Sixty percent of children with ADHD in a recent study demonstrated persistence of symptoms into their mid-20's, and 41 percent had both symptoms and impairment as young adults.
Investigators noted that rates of ADHD persistence into adulthood have varied greatly in earlier studies, depending on how information is collected and analyzed. In a 16-year follow-up of the Multimodal Treatment Study of Children with ADHD (the "MTA"), they found that a combination of parent and self-reports plus a symptom threshold that is adjusted for adulthood (rather than based on traditional childhood definitions of ADHD) may be optimal.
"There has been a lot of recent controversy over whether children with ADHD continue to experience symptoms into adulthood," said Dr. Margaret Sibley, lead author of the Journal of Child Psychology and Psychiatry study. "This study found that the way you diagnose ADHD can lead to different conclusions about whether or not an adult still has the disorder that started in childhood. First, if you ask the adult about their continued symptoms, they will often be unaware of them; however, family members or others who know them well often confirm that they still observe significant symptoms in the adult." Dr. Sibley added that if the classic childhood definition of ADHD is used when diagnosing adults, many cases will be missed because symptom presentation changes in adulthood. "By asking a family member about the adult's symptoms and using adult-based definitions of the disorder, you typically find that around half of children with moderate to severe ADHD still show significant signs of the disorder in adulthood."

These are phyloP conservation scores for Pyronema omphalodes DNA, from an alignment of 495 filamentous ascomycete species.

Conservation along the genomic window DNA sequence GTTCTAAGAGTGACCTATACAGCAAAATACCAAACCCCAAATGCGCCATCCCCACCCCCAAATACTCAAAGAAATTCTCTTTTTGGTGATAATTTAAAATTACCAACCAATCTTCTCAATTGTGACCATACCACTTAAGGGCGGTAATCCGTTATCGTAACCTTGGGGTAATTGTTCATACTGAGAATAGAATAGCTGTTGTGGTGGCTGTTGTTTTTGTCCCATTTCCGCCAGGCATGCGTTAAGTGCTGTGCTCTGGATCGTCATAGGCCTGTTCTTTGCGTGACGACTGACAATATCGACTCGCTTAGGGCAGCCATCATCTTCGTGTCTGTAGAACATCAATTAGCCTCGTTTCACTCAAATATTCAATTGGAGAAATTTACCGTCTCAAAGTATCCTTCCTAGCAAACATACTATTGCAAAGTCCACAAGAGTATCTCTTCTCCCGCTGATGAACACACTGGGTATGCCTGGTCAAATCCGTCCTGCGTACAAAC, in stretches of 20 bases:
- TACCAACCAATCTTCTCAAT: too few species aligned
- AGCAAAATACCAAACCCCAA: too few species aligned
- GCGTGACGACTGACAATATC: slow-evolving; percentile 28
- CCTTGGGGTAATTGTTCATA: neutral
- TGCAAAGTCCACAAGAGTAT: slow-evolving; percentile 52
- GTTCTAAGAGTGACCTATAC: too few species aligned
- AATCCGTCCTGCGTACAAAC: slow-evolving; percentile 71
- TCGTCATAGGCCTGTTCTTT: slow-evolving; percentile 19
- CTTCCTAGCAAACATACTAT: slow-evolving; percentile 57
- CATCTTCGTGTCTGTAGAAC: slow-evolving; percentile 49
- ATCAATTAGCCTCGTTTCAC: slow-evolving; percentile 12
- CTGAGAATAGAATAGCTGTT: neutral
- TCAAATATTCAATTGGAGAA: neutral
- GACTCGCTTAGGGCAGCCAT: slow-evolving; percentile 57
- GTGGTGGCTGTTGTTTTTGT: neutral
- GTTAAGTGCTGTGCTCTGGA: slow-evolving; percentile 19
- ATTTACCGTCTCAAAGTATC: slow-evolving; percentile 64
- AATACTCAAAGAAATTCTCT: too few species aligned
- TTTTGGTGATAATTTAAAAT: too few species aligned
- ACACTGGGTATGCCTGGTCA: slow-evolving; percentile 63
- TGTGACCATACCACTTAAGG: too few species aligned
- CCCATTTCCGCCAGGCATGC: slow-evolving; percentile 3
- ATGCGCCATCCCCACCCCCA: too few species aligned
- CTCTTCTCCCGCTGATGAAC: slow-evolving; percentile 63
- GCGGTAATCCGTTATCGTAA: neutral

Article: Defining ADHD symptom persistence in adulthood: optimizing sensitivity and specificity, Margaret H. Sibley, James M. Swanson, L. Eugene Arnold, Lily T. Hechtman, Elizabeth B. Owens, Annamarie Stehli, Howard Abikoff, Stephen P. Hinshaw, Brooke S. G. Molina, John T. Mitchell, Peter S. Jensen, Andrea L. Howard, Kimberley D. Lakes, William E. Pelham, and for the MTA Cooperative Group, Journal of Child Psychology and Psychiatry, doi: 10.1111/jcpp.12620, published 19 September 2016.